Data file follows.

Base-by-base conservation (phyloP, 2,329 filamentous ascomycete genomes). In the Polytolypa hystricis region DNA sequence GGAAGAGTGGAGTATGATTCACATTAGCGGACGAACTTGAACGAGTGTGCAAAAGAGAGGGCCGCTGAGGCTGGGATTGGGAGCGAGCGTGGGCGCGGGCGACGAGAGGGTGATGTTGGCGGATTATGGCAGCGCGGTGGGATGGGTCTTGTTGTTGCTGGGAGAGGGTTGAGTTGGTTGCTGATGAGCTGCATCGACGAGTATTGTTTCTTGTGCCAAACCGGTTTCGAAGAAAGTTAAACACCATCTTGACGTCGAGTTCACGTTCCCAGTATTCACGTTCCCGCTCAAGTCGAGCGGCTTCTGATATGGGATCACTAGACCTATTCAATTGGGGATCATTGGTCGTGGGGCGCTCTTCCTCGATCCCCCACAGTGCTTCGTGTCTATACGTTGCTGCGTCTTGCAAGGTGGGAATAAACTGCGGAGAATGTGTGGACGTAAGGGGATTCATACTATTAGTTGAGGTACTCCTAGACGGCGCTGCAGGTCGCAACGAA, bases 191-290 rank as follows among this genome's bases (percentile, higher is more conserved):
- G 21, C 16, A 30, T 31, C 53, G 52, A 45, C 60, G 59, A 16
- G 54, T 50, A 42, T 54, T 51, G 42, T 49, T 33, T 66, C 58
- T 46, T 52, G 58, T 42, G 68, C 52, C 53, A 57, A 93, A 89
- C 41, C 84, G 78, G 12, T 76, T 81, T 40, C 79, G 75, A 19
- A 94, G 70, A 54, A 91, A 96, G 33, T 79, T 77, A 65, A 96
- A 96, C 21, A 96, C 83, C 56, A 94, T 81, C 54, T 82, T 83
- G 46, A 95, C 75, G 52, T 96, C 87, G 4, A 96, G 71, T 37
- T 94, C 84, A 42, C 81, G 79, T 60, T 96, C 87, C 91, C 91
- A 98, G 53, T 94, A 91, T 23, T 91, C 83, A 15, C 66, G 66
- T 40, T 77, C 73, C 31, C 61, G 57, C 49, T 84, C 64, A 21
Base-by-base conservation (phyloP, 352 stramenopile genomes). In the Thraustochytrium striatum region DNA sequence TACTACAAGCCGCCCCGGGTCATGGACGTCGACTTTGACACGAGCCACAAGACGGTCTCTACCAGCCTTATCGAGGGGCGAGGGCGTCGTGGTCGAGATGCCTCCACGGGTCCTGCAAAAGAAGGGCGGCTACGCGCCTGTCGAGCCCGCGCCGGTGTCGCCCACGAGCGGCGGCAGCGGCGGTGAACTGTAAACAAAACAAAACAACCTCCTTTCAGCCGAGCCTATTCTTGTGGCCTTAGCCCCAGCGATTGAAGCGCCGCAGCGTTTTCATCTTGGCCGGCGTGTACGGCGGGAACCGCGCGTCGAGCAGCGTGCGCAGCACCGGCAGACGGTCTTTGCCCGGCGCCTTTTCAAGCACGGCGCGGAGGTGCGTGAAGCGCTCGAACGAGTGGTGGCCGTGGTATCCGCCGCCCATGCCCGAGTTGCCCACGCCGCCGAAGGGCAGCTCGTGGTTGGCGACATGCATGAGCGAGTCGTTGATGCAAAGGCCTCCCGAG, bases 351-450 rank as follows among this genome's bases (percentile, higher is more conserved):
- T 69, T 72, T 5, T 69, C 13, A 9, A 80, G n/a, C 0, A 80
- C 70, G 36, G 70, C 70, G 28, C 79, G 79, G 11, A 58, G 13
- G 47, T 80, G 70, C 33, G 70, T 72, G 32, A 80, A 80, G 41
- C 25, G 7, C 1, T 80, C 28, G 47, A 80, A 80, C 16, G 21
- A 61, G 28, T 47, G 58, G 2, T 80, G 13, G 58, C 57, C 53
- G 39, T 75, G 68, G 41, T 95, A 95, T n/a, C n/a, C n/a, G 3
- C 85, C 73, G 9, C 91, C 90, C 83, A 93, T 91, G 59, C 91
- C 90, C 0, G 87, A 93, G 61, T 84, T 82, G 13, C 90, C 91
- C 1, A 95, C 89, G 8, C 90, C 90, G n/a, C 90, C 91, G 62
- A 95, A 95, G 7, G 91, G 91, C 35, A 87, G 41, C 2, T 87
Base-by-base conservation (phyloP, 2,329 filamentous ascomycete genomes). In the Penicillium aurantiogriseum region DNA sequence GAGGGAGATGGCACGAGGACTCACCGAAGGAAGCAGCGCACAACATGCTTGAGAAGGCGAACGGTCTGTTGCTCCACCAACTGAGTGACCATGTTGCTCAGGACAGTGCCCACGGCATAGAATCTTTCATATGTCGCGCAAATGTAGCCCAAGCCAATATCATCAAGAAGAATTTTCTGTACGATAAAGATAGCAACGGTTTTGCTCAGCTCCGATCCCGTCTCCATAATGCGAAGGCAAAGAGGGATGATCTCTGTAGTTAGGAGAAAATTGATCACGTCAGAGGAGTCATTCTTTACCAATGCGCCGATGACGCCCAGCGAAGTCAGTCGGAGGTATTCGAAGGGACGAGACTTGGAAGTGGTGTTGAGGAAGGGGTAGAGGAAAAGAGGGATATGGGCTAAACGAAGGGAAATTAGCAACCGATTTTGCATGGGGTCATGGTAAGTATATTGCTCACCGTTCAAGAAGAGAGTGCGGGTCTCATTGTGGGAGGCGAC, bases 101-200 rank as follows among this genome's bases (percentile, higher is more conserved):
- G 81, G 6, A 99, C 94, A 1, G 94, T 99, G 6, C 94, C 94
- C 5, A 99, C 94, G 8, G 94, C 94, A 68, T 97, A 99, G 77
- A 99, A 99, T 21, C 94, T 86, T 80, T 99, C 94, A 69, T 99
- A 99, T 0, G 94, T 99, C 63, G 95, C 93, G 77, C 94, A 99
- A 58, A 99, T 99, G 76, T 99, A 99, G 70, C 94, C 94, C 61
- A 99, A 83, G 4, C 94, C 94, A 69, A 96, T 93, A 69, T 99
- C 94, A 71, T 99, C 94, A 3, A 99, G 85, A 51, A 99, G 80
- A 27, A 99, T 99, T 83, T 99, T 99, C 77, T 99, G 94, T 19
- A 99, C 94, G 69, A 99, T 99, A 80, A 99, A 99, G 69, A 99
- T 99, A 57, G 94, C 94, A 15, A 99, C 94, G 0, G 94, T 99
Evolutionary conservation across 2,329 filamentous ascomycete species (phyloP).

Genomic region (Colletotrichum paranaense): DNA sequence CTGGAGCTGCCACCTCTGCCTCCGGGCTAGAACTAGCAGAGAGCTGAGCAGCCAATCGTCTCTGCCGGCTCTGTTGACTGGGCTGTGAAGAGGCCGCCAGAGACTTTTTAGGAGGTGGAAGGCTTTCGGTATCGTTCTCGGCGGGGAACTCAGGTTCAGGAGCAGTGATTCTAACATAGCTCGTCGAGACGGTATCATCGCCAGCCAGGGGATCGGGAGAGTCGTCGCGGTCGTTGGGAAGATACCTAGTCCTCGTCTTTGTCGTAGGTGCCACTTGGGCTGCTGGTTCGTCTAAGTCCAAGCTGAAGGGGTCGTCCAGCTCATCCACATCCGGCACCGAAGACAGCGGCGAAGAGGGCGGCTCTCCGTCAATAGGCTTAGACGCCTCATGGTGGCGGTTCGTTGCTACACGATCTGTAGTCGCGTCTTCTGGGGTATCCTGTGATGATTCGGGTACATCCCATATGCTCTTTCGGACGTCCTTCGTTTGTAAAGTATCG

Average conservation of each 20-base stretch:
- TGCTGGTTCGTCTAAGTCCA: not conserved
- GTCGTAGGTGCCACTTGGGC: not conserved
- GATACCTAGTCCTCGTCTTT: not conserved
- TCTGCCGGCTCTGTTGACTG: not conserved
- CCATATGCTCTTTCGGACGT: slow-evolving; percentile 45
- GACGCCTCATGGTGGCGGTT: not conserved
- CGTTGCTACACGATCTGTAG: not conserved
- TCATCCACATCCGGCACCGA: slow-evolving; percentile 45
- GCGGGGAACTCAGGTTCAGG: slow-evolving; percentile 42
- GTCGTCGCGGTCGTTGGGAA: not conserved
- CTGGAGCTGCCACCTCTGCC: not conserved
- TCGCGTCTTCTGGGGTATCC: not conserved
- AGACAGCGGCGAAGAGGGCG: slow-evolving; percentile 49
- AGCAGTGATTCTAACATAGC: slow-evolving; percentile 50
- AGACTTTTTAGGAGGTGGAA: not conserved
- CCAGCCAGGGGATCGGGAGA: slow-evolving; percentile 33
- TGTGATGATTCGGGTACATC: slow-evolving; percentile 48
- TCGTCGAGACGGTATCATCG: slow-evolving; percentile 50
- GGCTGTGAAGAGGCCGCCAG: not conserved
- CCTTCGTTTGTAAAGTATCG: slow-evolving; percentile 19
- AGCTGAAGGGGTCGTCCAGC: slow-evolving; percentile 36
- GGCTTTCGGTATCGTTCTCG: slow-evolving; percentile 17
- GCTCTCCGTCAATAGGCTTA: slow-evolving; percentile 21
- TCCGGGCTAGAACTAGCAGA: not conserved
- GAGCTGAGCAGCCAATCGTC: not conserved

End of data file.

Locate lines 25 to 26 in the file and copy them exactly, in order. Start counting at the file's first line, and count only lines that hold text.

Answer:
- C 5, A 99, C 94, G 8, G 94, C 94, A 68, T 97, A 99, G 77
- A 99, A 99, T 21, C 94, T 86, T 80, T 99, C 94, A 69, T 99